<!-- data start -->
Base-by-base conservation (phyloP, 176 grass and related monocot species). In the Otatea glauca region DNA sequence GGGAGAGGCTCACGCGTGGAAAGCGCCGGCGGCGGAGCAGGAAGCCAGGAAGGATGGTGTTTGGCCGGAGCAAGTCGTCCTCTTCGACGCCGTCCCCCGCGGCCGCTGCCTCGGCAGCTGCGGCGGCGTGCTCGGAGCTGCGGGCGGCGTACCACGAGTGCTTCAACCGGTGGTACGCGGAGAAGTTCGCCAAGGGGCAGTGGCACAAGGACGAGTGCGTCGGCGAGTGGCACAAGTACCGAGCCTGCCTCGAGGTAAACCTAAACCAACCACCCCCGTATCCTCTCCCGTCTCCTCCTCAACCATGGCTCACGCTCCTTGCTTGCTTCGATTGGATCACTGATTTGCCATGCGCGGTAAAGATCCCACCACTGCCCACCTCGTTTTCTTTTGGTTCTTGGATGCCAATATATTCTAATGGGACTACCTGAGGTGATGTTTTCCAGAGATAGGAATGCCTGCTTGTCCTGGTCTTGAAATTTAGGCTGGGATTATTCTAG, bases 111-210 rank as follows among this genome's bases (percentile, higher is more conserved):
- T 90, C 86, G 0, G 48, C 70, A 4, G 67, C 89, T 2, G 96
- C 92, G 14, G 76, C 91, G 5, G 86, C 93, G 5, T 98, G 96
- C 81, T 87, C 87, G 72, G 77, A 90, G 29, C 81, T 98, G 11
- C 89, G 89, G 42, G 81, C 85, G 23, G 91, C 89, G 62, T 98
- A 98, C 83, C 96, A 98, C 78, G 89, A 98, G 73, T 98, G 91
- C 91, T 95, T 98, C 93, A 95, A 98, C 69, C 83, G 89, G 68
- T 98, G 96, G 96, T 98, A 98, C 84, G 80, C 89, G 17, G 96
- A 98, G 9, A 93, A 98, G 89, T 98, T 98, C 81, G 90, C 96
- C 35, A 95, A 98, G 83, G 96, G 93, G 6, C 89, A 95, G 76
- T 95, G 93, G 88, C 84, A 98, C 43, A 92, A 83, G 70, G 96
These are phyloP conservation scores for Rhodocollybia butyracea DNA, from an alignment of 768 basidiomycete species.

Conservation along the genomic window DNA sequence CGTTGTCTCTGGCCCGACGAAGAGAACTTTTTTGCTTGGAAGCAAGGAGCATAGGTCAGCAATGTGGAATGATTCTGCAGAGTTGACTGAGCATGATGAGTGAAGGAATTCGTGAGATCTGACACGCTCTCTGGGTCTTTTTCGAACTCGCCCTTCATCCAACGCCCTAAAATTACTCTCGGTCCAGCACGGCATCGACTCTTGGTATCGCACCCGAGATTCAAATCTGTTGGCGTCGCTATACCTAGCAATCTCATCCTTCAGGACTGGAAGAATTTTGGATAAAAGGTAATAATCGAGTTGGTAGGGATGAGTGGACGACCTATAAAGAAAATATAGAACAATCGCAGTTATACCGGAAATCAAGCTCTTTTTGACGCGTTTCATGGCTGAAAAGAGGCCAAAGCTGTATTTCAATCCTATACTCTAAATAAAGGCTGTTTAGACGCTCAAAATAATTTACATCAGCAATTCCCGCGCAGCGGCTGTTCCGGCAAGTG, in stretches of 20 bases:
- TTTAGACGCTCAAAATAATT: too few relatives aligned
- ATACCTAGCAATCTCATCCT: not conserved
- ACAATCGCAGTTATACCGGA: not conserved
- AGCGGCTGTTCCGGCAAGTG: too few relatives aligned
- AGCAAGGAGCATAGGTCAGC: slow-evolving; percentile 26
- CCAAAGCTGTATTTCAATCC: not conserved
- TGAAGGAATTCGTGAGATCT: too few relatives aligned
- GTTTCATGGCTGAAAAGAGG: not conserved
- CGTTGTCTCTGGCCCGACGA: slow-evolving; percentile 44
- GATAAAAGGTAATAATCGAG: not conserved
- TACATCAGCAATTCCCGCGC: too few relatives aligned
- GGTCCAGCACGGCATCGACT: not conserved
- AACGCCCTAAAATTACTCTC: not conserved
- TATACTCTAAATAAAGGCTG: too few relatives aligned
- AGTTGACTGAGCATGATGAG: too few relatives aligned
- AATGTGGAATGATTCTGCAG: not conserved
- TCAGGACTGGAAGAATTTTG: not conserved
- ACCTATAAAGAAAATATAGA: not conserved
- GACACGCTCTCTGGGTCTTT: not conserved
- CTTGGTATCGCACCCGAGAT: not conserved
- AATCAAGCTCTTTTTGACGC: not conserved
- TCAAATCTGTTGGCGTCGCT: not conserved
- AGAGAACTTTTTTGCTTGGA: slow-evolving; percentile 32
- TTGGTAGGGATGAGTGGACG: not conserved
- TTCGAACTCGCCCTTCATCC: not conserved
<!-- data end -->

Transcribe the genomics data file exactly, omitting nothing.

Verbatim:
Base-by-base conservation (phyloP, 176 grass and related monocot species). In the Otatea glauca region DNA sequence GGGAGAGGCTCACGCGTGGAAAGCGCCGGCGGCGGAGCAGGAAGCCAGGAAGGATGGTGTTTGGCCGGAGCAAGTCGTCCTCTTCGACGCCGTCCCCCGCGGCCGCTGCCTCGGCAGCTGCGGCGGCGTGCTCGGAGCTGCGGGCGGCGTACCACGAGTGCTTCAACCGGTGGTACGCGGAGAAGTTCGCCAAGGGGCAGTGGCACAAGGACGAGTGCGTCGGCGAGTGGCACAAGTACCGAGCCTGCCTCGAGGTAAACCTAAACCAACCACCCCCGTATCCTCTCCCGTCTCCTCCTCAACCATGGCTCACGCTCCTTGCTTGCTTCGATTGGATCACTGATTTGCCATGCGCGGTAAAGATCCCACCACTGCCCACCTCGTTTTCTTTTGGTTCTTGGATGCCAATATATTCTAATGGGACTACCTGAGGTGATGTTTTCCAGAGATAGGAATGCCTGCTTGTCCTGGTCTTGAAATTTAGGCTGGGATTATTCTAG, bases 111-210 rank as follows among this genome's bases (percentile, higher is more conserved):
- T 90, C 86, G 0, G 48, C 70, A 4, G 67, C 89, T 2, G 96
- C 92, G 14, G 76, C 91, G 5, G 86, C 93, G 5, T 98, G 96
- C 81, T 87, C 87, G 72, G 77, A 90, G 29, C 81, T 98, G 11
- C 89, G 89, G 42, G 81, C 85, G 23, G 91, C 89, G 62, T 98
- A 98, C 83, C 96, A 98, C 78, G 89, A 98, G 73, T 98, G 91
- C 91, T 95, T 98, C 93, A 95, A 98, C 69, C 83, G 89, G 68
- T 98, G 96, G 96, T 98, A 98, C 84, G 80, C 89, G 17, G 96
- A 98, G 9, A 93, A 98, G 89, T 98, T 98, C 81, G 90, C 96
- C 35, A 95, A 98, G 83, G 96, G 93, G 6, C 89, A 95, G 76
- T 95, G 93, G 88, C 84, A 98, C 43, A 92, A 83, G 70, G 96
These are phyloP conservation scores for Rhodocollybia butyracea DNA, from an alignment of 768 basidiomycete species.

Conservation along the genomic window DNA sequence CGTTGTCTCTGGCCCGACGAAGAGAACTTTTTTGCTTGGAAGCAAGGAGCATAGGTCAGCAATGTGGAATGATTCTGCAGAGTTGACTGAGCATGATGAGTGAAGGAATTCGTGAGATCTGACACGCTCTCTGGGTCTTTTTCGAACTCGCCCTTCATCCAACGCCCTAAAATTACTCTCGGTCCAGCACGGCATCGACTCTTGGTATCGCACCCGAGATTCAAATCTGTTGGCGTCGCTATACCTAGCAATCTCATCCTTCAGGACTGGAAGAATTTTGGATAAAAGGTAATAATCGAGTTGGTAGGGATGAGTGGACGACCTATAAAGAAAATATAGAACAATCGCAGTTATACCGGAAATCAAGCTCTTTTTGACGCGTTTCATGGCTGAAAAGAGGCCAAAGCTGTATTTCAATCCTATACTCTAAATAAAGGCTGTTTAGACGCTCAAAATAATTTACATCAGCAATTCCCGCGCAGCGGCTGTTCCGGCAAGTG, in stretches of 20 bases:
- TTTAGACGCTCAAAATAATT: too few relatives aligned
- ATACCTAGCAATCTCATCCT: not conserved
- ACAATCGCAGTTATACCGGA: not conserved
- AGCGGCTGTTCCGGCAAGTG: too few relatives aligned
- AGCAAGGAGCATAGGTCAGC: slow-evolving; percentile 26
- CCAAAGCTGTATTTCAATCC: not conserved
- TGAAGGAATTCGTGAGATCT: too few relatives aligned
- GTTTCATGGCTGAAAAGAGG: not conserved
- CGTTGTCTCTGGCCCGACGA: slow-evolving; percentile 44
- GATAAAAGGTAATAATCGAG: not conserved
- TACATCAGCAATTCCCGCGC: too few relatives aligned
- GGTCCAGCACGGCATCGACT: not conserved
- AACGCCCTAAAATTACTCTC: not conserved
- TATACTCTAAATAAAGGCTG: too few relatives aligned
- AGTTGACTGAGCATGATGAG: too few relatives aligned
- AATGTGGAATGATTCTGCAG: not conserved
- TCAGGACTGGAAGAATTTTG: not conserved
- ACCTATAAAGAAAATATAGA: not conserved
- GACACGCTCTCTGGGTCTTT: not conserved
- CTTGGTATCGCACCCGAGAT: not conserved
- AATCAAGCTCTTTTTGACGC: not conserved
- TCAAATCTGTTGGCGTCGCT: not conserved
- AGAGAACTTTTTTGCTTGGA: slow-evolving; percentile 32
- TTGGTAGGGATGAGTGGACG: not conserved
- TTCGAACTCGCCCTTCATCC: not conserved